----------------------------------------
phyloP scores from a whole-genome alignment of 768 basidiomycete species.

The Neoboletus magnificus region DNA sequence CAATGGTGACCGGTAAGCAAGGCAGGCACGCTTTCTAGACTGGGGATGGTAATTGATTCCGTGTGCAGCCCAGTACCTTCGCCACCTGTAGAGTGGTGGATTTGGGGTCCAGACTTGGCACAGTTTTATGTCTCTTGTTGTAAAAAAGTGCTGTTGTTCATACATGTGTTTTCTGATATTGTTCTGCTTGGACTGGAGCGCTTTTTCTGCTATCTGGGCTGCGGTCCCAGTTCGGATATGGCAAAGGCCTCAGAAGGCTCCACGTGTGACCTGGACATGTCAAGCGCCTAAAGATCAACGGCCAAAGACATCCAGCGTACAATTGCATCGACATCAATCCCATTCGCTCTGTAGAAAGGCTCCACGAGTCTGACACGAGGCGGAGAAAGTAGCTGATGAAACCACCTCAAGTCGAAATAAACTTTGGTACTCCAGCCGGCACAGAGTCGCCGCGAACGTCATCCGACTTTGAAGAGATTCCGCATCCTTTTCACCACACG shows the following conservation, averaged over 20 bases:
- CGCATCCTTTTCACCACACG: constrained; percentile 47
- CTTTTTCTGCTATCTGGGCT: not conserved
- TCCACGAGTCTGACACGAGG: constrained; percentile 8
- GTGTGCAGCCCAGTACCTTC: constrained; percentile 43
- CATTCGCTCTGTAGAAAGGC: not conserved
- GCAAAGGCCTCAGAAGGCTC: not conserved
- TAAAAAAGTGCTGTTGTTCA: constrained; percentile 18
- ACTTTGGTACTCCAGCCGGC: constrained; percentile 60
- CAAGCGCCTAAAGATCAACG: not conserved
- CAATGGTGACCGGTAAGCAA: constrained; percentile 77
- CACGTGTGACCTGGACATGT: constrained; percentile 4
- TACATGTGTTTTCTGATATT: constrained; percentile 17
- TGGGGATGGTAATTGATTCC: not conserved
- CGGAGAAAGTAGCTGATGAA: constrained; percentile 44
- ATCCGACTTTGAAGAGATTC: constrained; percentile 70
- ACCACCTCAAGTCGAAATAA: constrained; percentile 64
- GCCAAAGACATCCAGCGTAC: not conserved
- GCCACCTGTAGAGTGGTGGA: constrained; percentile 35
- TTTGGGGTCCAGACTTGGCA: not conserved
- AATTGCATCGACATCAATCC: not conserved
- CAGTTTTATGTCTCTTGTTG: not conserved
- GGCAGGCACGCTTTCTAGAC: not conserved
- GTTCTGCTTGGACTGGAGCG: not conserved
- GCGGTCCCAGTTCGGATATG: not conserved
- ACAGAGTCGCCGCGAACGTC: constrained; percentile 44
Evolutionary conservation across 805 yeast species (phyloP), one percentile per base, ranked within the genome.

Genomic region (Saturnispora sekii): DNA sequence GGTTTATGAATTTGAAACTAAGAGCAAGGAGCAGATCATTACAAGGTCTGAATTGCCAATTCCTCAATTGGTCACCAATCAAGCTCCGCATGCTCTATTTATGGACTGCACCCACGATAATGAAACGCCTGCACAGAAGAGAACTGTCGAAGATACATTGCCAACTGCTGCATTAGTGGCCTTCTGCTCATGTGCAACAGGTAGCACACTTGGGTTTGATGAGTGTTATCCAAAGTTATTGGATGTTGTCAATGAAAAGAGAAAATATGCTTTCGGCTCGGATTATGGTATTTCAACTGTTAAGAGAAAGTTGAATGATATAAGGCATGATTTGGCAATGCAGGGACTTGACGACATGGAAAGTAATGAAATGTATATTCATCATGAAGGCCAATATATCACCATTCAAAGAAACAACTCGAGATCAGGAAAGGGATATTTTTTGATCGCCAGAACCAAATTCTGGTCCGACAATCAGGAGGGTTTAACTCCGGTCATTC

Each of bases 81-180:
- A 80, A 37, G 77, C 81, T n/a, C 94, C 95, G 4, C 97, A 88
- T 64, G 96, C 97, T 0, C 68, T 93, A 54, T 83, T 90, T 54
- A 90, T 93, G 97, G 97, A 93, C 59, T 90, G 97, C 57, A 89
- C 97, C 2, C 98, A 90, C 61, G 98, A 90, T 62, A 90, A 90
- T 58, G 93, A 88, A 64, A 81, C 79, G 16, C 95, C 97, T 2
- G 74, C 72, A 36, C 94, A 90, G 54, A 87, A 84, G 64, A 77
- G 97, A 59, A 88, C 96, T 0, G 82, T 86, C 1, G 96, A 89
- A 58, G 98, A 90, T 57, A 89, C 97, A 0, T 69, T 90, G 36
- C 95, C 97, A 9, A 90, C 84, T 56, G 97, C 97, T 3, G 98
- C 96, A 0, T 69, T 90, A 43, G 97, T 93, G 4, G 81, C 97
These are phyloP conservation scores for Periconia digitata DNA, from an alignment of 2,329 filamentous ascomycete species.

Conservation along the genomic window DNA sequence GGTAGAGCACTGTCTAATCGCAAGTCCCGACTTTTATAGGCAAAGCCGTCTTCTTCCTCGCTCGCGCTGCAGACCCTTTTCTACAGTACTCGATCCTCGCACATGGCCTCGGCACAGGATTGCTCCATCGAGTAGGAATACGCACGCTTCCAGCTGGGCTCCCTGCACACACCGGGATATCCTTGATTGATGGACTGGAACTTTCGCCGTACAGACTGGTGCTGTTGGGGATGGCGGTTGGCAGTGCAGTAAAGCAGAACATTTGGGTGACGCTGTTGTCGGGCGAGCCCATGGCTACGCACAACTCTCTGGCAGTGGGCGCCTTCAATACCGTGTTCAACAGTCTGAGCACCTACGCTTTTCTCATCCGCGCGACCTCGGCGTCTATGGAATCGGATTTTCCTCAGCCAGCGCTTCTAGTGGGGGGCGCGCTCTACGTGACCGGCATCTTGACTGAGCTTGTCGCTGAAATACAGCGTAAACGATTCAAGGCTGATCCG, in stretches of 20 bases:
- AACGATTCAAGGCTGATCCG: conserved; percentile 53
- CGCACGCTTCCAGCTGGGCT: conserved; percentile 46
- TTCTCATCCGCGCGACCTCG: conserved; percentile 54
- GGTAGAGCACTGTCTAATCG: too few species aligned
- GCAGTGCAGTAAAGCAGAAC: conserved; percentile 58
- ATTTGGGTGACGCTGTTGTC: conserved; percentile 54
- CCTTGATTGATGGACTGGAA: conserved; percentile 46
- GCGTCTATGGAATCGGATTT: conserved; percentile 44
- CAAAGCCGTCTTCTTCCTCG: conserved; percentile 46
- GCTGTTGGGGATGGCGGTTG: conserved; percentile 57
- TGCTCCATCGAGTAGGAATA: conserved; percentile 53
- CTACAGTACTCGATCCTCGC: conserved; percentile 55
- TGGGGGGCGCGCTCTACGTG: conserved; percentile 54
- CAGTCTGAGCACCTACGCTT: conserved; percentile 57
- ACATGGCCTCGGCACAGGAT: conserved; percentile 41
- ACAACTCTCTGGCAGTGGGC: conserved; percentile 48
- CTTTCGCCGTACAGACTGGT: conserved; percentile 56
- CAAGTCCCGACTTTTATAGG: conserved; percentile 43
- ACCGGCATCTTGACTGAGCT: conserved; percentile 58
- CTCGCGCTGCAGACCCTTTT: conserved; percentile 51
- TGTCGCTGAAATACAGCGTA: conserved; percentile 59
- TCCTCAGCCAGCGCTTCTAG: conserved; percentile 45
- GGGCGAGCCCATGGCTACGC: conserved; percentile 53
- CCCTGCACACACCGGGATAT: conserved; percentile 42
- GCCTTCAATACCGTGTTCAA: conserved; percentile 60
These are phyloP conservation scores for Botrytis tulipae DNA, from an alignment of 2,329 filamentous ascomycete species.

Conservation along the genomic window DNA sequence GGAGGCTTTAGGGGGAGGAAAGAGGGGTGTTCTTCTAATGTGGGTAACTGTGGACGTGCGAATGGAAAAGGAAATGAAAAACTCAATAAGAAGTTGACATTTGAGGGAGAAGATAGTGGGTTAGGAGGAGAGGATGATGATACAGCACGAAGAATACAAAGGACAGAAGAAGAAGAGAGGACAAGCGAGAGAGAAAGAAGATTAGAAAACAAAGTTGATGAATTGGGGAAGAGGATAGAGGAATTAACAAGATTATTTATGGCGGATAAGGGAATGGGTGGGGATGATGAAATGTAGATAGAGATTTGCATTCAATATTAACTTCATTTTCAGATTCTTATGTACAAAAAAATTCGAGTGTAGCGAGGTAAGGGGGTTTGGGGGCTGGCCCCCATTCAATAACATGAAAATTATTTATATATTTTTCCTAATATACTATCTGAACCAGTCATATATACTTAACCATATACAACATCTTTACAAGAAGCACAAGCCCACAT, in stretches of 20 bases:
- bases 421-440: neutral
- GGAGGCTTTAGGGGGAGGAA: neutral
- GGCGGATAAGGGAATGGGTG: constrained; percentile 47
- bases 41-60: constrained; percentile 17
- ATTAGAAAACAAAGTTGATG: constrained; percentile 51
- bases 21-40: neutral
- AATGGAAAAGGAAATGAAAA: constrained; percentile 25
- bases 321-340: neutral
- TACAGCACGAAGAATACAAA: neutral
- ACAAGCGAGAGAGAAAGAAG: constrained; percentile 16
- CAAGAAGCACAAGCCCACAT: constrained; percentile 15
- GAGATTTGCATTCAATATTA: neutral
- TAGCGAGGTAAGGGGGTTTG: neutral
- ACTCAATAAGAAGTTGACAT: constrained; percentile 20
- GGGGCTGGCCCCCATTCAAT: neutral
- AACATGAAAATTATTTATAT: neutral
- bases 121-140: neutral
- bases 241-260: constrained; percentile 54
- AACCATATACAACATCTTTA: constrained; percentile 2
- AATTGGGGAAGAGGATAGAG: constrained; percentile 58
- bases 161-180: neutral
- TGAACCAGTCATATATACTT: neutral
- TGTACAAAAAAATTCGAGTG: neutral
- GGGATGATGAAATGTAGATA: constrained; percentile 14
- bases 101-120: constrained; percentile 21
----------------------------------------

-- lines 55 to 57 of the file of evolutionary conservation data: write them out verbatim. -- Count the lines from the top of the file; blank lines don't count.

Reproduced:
- TGGGGGGCGCGCTCTACGTG: conserved; percentile 54
- CAGTCTGAGCACCTACGCTT: conserved; percentile 57
- ACATGGCCTCGGCACAGGAT: conserved; percentile 41